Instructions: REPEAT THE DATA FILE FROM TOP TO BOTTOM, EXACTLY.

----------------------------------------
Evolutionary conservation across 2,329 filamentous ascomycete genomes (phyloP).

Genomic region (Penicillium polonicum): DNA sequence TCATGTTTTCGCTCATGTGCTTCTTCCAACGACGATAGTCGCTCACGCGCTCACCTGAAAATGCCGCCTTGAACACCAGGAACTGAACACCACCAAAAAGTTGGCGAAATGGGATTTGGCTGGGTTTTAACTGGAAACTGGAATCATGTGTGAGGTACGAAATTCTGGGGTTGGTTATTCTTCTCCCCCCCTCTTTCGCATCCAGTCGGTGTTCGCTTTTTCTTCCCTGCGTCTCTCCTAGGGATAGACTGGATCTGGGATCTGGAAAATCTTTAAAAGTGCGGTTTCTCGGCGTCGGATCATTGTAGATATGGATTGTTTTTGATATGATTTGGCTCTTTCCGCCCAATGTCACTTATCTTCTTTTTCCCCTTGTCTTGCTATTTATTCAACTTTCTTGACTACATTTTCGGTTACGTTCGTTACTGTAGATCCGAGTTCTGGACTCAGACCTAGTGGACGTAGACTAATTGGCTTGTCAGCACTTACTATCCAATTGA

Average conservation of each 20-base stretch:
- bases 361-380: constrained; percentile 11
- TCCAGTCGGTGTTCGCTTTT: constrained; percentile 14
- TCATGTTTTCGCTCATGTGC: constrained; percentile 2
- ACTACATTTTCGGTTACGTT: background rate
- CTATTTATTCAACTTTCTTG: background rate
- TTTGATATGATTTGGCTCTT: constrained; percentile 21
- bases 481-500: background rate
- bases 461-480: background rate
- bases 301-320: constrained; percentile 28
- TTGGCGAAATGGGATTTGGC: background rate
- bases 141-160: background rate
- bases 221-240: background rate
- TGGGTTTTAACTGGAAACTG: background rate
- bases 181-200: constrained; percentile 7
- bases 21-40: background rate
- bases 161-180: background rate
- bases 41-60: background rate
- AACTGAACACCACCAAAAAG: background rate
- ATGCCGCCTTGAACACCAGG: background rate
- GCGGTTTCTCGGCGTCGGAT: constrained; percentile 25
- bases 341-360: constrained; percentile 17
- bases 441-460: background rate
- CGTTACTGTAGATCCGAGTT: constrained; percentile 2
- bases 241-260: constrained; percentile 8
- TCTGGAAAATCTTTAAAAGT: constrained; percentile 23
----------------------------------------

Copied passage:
Evolutionary conservation across 2,329 filamentous ascomycete genomes (phyloP).

Genomic region (Penicillium polonicum): DNA sequence TCATGTTTTCGCTCATGTGCTTCTTCCAACGACGATAGTCGCTCACGCGCTCACCTGAAAATGCCGCCTTGAACACCAGGAACTGAACACCACCAAAAAGTTGGCGAAATGGGATTTGGCTGGGTTTTAACTGGAAACTGGAATCATGTGTGAGGTACGAAATTCTGGGGTTGGTTATTCTTCTCCCCCCCTCTTTCGCATCCAGTCGGTGTTCGCTTTTTCTTCCCTGCGTCTCTCCTAGGGATAGACTGGATCTGGGATCTGGAAAATCTTTAAAAGTGCGGTTTCTCGGCGTCGGATCATTGTAGATATGGATTGTTTTTGATATGATTTGGCTCTTTCCGCCCAATGTCACTTATCTTCTTTTTCCCCTTGTCTTGCTATTTATTCAACTTTCTTGACTACATTTTCGGTTACGTTCGTTACTGTAGATCCGAGTTCTGGACTCAGACCTAGTGGACGTAGACTAATTGGCTTGTCAGCACTTACTATCCAATTGA

Average conservation of each 20-base stretch:
- bases 361-380: constrained; percentile 11
- TCCAGTCGGTGTTCGCTTTT: constrained; percentile 14
- TCATGTTTTCGCTCATGTGC: constrained; percentile 2
- ACTACATTTTCGGTTACGTT: background rate
- CTATTTATTCAACTTTCTTG: background rate
- TTTGATATGATTTGGCTCTT: constrained; percentile 21
- bases 481-500: background rate
- bases 461-480: background rate
- bases 301-320: constrained; percentile 28
- TTGGCGAAATGGGATTTGGC: background rate
- bases 141-160: background rate
- bases 221-240: background rate
- TGGGTTTTAACTGGAAACTG: background rate
- bases 181-200: constrained; percentile 7
- bases 21-40: background rate
- bases 161-180: background rate
- bases 41-60: background rate
- AACTGAACACCACCAAAAAG: background rate
- ATGCCGCCTTGAACACCAGG: background rate
- GCGGTTTCTCGGCGTCGGAT: constrained; percentile 25
- bases 341-360: constrained; percentile 17
- bases 441-460: background rate
- CGTTACTGTAGATCCGAGTT: constrained; percentile 2
- bases 241-260: constrained; percentile 8
- TCTGGAAAATCTTTAAAAGT: constrained; percentile 23